Trip Report: Stub Stewart cabins bike camping trip, New Years 2020

This isn’t my first Stub Stewart cabin rodeo! Nope, after this trip, I’ve stayed at the cabins at Stub Stewart State Park a total of seven times: Three of them Cycle Wild New Years Trips in 2011, 2012, and 2013, plus a non New Year Cycle Wild Trip in 2014. There was the trip with Pete Rhodes back in early 2017 and then the Emee and me excursion at the end of 2017. It’s almost like I’m an expert at going here. Or at least there’s nothing “new” about the experience. But it’s still a good experience!

Emee and I got on the MAX Light Rail near our house at about 12:30 on Monday December 30. I knew from the 2017 trip that a noon departure would mean riding into the night. We aimed for 10 AM but sometimes life gets in the way. Oh well. We had good headlights and didn’t mind a bit of night riding.

The train ride was uneventful and we got into Hillsboro, the end of the line, a little before 2. A quick stop for restrooms and a snack and we were on the road. The countryside begins just a mile from the station, and the next 10 miles featured pleasant cruising on country roads. The weather was as ideal as it gets for this time of year, cloudy and 47F/8C. It wasn’t going to rain or snow.

Leaving the Urban Growth Boundary.

And cruising those country roads, I was in the moment. I had been out this way so many times before that I don’t need cue sheets or maps. But it just reminded me of the good times of being out here. And I was riding. As much as I felt trepidation in late summer about losing my bike touring mojo, everything was fine. The bike felt just right, not sluggish, not uncomfortable. The only issue was a bit of disc brake squeak. I was just going, and it was good. Maybe I can do more bike tours in 2020 without being all neurotic about it?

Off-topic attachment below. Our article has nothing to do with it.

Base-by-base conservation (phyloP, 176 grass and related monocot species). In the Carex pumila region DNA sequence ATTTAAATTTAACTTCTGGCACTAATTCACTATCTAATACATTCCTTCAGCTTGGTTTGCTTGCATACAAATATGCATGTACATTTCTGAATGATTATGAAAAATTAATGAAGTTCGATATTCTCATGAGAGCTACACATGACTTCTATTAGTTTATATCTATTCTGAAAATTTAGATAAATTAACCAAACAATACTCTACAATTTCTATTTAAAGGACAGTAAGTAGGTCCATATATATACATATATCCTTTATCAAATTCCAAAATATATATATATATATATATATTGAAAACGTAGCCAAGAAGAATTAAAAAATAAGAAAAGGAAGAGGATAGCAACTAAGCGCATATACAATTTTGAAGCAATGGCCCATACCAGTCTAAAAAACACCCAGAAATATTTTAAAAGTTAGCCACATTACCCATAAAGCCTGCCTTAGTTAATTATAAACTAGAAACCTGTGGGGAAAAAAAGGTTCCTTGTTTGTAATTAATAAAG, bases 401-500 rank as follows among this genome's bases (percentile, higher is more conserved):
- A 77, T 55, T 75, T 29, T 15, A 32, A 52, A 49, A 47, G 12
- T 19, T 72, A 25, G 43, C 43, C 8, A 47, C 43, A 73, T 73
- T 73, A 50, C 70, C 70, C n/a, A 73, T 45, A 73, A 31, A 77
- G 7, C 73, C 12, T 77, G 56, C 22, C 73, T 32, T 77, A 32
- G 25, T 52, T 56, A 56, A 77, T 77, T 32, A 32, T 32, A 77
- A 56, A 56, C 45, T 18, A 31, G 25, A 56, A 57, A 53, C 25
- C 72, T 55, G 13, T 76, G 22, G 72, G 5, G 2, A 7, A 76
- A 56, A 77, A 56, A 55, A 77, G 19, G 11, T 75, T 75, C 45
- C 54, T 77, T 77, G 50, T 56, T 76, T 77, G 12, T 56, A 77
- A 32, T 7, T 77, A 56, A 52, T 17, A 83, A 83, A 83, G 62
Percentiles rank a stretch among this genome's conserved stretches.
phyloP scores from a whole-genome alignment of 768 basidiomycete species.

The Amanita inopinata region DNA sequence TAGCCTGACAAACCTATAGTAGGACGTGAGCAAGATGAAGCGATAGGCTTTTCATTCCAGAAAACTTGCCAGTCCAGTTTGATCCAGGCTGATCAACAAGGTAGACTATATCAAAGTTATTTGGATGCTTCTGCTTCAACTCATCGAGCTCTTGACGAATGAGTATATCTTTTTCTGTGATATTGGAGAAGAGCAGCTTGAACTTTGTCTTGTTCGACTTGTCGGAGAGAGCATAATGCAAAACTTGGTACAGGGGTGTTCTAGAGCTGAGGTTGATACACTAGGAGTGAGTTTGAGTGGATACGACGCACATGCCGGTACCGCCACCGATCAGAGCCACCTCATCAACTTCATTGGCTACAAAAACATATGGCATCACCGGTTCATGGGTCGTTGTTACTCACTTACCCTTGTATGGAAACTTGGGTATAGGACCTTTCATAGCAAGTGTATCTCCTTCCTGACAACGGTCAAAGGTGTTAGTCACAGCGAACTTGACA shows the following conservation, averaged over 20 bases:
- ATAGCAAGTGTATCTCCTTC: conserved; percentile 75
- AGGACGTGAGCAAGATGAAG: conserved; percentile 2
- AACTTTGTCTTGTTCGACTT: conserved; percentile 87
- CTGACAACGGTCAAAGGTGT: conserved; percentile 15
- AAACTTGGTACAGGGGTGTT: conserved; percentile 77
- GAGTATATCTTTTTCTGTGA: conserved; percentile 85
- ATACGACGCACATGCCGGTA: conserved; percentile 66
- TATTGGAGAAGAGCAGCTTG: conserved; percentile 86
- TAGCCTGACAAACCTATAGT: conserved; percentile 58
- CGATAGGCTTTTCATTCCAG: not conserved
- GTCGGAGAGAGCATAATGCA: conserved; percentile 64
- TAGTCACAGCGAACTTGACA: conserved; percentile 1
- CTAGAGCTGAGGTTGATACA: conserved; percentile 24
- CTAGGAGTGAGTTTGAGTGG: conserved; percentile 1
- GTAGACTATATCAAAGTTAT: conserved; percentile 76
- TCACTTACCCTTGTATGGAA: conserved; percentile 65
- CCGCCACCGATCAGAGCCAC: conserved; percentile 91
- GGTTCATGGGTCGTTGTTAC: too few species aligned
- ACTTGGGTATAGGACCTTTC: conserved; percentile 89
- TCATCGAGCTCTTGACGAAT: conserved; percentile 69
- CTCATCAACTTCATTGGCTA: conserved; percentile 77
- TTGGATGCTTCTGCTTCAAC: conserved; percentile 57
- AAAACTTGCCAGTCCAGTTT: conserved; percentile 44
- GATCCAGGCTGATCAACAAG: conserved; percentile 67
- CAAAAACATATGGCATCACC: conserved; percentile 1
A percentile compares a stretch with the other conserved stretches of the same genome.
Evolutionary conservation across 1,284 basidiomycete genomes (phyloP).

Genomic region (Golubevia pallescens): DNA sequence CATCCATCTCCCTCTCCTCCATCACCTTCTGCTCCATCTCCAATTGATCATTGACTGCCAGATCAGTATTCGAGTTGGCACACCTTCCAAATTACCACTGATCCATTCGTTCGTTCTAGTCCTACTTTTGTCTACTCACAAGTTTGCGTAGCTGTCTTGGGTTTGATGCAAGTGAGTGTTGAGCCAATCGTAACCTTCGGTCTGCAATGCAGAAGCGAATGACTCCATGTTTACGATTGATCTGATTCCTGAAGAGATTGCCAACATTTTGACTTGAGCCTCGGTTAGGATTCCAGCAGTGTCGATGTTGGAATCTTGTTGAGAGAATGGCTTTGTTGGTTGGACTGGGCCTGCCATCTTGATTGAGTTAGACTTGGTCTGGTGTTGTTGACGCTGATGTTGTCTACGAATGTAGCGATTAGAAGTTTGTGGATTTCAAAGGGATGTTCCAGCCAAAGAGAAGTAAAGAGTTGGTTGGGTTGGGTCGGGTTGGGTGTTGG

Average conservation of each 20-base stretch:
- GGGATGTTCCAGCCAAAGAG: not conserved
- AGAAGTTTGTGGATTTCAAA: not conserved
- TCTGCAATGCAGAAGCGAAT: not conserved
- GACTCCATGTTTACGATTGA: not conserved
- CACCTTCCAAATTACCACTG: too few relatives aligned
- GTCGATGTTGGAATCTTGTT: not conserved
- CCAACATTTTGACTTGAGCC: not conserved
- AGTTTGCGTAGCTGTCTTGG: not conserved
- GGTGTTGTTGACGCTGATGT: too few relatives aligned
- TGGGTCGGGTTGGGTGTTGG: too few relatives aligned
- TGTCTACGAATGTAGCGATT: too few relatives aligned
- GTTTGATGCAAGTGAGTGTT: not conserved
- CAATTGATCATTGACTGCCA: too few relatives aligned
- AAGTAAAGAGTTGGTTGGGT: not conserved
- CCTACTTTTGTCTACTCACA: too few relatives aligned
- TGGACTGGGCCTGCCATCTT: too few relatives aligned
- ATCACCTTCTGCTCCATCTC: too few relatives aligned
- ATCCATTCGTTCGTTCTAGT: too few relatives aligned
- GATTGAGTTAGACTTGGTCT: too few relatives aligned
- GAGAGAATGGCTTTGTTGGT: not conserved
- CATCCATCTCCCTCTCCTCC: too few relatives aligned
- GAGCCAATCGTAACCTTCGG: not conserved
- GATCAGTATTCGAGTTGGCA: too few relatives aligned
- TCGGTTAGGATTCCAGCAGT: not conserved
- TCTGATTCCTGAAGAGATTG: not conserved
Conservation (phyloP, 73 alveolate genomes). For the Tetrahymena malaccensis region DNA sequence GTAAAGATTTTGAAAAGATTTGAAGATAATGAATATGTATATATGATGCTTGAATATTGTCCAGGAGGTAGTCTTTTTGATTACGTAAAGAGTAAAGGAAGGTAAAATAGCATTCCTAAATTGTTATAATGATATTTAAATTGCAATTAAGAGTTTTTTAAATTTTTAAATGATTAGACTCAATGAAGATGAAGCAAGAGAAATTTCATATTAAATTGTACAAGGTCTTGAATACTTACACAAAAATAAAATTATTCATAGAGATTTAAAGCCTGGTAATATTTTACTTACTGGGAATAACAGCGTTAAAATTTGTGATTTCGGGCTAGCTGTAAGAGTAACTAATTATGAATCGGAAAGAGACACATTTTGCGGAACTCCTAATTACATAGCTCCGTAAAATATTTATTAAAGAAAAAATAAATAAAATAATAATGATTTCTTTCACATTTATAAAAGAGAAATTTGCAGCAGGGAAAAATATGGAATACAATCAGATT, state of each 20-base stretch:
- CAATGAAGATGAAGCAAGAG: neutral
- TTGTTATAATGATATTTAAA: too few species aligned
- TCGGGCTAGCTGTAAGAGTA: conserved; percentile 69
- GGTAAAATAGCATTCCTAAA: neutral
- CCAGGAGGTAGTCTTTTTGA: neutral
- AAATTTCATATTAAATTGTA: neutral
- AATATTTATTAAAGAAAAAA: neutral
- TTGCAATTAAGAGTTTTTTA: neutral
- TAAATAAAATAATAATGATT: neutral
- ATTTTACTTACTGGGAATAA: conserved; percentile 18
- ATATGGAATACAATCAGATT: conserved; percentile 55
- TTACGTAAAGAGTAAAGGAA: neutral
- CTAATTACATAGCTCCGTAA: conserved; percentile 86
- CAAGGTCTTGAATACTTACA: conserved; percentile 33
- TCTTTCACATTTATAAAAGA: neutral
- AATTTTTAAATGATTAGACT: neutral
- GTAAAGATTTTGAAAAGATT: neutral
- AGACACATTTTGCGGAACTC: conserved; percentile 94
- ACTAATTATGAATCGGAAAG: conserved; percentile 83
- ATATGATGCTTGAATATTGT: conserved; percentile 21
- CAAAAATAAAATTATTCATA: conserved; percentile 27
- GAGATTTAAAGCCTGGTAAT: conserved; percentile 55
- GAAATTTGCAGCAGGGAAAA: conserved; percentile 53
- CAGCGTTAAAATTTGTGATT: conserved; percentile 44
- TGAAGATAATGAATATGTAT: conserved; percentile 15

We did a quick stop in Banks where we got supplies and then got on the Banks-Vernonia Trail. It would be another 12 miles until the cabins, the first 6 flat, the second half featuring that 3-4% logging road incline. By the time we hit the climb it was dark, our lights showing the way. Somehow the climb didn’t feel as bad as it has before. Maybe it’s because we can’t see? Normally, this area is a tree tunnel, and the incline not visible by eye, so you wonder why you’re struggling along at 7-8 miles an hour. Now we just rode.

It’s a good final mile of steep hill (7-10% grade), and then we were at the cabins around 6 PM. It was quiet all around. We had a hearty dinner, did a little reading, and slept.

The next day, Tuesday December 31, was the damp day. We stayed in the cabin for much of it, but did do a little hike. The trails were way muddy, beaten to a pulp by equestrian use. We only saw some sections of “improved” trail where gravel was the norm. Stub Stewart State Park is a weird beast: it was former private timber land, given to the state a few decades ago. It’s not a prime destination like say a hike in the Gorge is. There are no grand views or waterfalls, just second-growth forest in various states of regeneration. As such, it’s been designed with more “recreation” for the swelling Portland Metro area in mind–so equestrian and mountain bike trails* are the norm. But it doesn’t look like some of these trails get the love that they should.**